Read with: iBooks for iPad
Genre: Historical Romance
Series: Van Alen Sisters, #1
Publisher: Island Books
Hero: Trevor Byrne Sheridan
Heroine: Alice Diana Van Alen
Date of Publication: April 1, 1992
Started On: October 5, 2014
Finished On: October 12, 2014
My search for romances that feature ruthless heroes is an endless one. A time consuming one at that too. Some might call these heroes the uber alpha heroes. Or some just call them anti-heroes; you love them and hate them in equal doses. And some call them gamma heroes too because they go beyond the boundaries that define who an alpha hero is.
Authors of today who write such heroes have become far and few in between. Anne Stuart is my go to author for such heroes. Sandra Brown and Linda Howard are authors who have pushed that boundary time and yet again in some of their novels. For the most part, these type of heroes aren’t well received by almost half of the romance reading population today. With the change of times, with the feminist movement rising above, readers no longer like the heroes who are tad on the wild side, those who don’t conform to their definition of what a hero should constitute of and if you ask me, its such a damn shame.
So a whole lot of boredom and a whole lot of internet searches later, I came across a website that had a list of books that features ruthless heroes. Now mind you, some readers define a hero as ruthless a tad differently to how I tend to define them. Luckily, this reader tended to veer towards my tastes and alas, I found myself with a couple of books I haven’t already read, that feature the heroes of the variety that I deem as ruthless but those with just that hint of redeemable quality that makes me fall like a ton of bricks for them every single time.
Lions and Lace features such a hero. Trevor Byrne Sheridan, the Wall Street wonder who rose to the top with basically nothing to his name, is Irish, and persona non grata where society is concerned. A chip on his shoulder a mountain wide, Trevor remembers the slights, the mockery and the laughter behind his back though he is equally revered by the men for the power and wealth he amasses day in and day out. The tipping point comes when society refuses to turn up at his younger sister Mara’s debut. People say that hell hath no fury like a woman scorned, well let me tell you, they haven’t had their dose of Trevor just yet.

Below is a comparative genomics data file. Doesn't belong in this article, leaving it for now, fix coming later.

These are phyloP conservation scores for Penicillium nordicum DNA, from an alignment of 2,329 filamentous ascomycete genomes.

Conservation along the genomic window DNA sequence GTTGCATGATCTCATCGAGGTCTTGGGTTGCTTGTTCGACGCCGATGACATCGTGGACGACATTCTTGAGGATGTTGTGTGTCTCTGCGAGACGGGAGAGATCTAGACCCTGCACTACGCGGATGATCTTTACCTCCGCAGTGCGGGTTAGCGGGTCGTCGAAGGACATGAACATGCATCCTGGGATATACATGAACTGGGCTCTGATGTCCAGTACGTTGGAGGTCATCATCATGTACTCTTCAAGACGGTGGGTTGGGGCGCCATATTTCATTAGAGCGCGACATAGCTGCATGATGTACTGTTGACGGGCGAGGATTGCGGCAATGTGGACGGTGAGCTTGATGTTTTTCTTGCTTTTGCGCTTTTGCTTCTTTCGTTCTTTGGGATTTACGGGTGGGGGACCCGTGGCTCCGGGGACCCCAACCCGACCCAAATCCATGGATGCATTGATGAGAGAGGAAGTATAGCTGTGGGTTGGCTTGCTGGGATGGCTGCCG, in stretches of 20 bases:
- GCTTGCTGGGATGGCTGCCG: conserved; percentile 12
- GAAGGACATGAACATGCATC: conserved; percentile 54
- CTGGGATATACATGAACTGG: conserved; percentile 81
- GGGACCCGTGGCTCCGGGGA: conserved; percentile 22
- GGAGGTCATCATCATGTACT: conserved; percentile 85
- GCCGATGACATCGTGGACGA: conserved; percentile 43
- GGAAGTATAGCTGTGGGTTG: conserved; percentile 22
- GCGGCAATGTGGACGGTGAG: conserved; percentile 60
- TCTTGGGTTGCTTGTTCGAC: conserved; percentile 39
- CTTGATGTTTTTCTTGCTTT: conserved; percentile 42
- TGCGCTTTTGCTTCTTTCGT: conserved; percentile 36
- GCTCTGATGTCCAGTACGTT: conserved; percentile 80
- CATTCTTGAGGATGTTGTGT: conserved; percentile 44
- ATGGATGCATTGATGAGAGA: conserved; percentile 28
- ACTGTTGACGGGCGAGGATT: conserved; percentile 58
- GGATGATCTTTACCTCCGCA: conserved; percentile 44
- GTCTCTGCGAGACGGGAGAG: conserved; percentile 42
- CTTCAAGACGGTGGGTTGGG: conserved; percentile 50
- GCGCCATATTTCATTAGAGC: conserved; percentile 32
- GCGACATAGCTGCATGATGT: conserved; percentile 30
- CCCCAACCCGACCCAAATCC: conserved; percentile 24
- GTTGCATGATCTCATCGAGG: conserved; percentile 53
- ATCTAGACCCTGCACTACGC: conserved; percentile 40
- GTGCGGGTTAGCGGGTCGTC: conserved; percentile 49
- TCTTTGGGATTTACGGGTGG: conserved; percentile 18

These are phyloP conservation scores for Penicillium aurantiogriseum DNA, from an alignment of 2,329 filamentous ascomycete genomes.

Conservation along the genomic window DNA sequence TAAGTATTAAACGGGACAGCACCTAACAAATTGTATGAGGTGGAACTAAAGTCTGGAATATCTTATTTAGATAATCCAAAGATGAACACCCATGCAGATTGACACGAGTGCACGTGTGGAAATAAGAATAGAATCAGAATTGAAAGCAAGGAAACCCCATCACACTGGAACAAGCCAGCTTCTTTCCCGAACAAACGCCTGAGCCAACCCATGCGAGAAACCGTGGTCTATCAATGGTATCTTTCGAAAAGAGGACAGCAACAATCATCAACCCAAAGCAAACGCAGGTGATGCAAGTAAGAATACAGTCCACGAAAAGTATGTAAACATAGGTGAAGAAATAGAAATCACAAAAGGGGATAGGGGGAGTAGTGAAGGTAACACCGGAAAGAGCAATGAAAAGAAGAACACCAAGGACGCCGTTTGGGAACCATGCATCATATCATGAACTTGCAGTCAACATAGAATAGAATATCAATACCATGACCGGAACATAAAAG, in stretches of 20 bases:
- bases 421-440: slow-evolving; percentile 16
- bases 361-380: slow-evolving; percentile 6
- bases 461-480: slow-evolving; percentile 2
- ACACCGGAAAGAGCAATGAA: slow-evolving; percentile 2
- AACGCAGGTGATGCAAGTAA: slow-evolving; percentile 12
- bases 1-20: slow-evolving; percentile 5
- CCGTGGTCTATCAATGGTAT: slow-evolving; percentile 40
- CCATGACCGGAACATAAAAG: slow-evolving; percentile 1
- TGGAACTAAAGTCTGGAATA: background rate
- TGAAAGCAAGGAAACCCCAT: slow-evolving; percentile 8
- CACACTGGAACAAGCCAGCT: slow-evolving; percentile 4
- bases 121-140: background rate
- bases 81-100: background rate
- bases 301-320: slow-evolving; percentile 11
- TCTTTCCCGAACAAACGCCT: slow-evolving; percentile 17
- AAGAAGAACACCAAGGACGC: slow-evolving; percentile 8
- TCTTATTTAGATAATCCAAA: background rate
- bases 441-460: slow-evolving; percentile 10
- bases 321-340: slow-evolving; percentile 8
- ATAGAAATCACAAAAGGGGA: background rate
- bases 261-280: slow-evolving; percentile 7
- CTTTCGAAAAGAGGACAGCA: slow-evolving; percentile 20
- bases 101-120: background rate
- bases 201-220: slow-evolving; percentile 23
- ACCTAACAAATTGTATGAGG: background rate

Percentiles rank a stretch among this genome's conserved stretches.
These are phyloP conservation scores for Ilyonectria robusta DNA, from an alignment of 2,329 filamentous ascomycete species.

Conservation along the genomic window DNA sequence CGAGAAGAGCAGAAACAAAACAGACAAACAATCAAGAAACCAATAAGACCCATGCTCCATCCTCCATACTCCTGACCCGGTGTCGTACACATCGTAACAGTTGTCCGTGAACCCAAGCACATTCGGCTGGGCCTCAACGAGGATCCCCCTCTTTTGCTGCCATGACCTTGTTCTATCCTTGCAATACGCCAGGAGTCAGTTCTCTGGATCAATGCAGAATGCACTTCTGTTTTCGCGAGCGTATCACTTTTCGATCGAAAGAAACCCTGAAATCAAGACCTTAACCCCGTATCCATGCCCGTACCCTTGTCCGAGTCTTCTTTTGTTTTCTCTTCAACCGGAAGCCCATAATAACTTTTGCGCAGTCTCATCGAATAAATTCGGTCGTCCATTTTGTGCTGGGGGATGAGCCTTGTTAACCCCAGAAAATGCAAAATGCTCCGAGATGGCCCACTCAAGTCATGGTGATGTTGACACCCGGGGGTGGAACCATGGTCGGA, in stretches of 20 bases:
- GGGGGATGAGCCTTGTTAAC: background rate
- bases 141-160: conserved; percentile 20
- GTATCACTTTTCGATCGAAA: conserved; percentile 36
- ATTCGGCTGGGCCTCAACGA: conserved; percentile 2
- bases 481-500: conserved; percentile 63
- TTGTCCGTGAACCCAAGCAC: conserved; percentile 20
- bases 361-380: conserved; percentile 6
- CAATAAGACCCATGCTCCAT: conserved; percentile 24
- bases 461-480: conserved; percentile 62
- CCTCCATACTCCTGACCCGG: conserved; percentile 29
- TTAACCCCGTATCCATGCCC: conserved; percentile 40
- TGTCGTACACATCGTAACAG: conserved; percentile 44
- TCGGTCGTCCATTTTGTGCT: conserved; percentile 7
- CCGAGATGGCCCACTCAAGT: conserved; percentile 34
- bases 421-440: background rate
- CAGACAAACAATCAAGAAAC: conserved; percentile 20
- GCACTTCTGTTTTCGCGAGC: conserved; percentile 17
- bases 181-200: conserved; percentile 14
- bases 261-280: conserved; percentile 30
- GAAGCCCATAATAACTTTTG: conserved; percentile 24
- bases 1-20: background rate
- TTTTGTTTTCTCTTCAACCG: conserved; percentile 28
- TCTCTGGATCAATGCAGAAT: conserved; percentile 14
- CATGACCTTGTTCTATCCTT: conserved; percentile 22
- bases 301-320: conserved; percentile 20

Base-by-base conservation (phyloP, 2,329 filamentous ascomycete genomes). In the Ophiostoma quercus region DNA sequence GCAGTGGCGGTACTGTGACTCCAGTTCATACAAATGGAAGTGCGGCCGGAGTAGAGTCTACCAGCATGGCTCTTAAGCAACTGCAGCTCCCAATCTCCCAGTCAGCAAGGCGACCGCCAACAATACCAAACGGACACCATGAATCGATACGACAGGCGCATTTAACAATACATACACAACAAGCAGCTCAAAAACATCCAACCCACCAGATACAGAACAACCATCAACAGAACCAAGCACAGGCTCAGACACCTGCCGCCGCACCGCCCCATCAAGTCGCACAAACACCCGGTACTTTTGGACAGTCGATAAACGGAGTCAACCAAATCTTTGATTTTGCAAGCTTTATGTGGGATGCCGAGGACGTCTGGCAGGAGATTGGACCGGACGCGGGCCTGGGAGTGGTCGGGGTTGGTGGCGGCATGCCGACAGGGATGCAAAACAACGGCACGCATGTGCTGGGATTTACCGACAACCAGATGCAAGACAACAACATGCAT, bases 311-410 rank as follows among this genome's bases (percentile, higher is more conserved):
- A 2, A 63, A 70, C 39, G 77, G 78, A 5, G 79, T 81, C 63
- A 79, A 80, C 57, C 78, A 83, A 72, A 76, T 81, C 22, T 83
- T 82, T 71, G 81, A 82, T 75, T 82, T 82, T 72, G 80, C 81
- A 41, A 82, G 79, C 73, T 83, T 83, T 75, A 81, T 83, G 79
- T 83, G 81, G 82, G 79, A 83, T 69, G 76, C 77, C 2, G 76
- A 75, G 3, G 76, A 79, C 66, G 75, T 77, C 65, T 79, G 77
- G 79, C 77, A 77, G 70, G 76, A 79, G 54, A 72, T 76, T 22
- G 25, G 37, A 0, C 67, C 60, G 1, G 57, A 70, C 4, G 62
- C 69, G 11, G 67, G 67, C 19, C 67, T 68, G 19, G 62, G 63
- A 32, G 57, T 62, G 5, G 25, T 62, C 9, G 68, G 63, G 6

Alice Diana Van Alen lives under the thumb of her uncle, her finances tied up under his name after the tragic death of her parents. Alice holds the secret of her younger sister close to her heart, a secret she is determined to carry to her grave. Alice lands under Trevor’s radar as one from the society who slighted his sister. His vengeance on her is swift, the revenge he takes on her forcing her hand into marrying him one that should have brought satisfaction to his heart. However, Trevor becomes a victim to his own plan, falling for a woman of the society, something he scorns with his very being.
Lions and Lace is a novel that provides a ton of angst. Trevor is ruthless in his revenge and seemingly doesn’t care much about the pain he causes along the way. I think the fact that the author didn’t provide much in the story from Trevor’s point of view seemed to double the angst factor which I absolutely loved. Instead, the reader has to look for clues of his torment from his actions, the way his facial expressions tended to change and of course the volatile desire that courses through Trevor whenever his wife comes into the picture. He hates the very thing that his wife represents, his bitterness about his past refusing to let him move beyond that and see his wife for who she really is, and yet he can’t help but want to possess her for himself in every single way.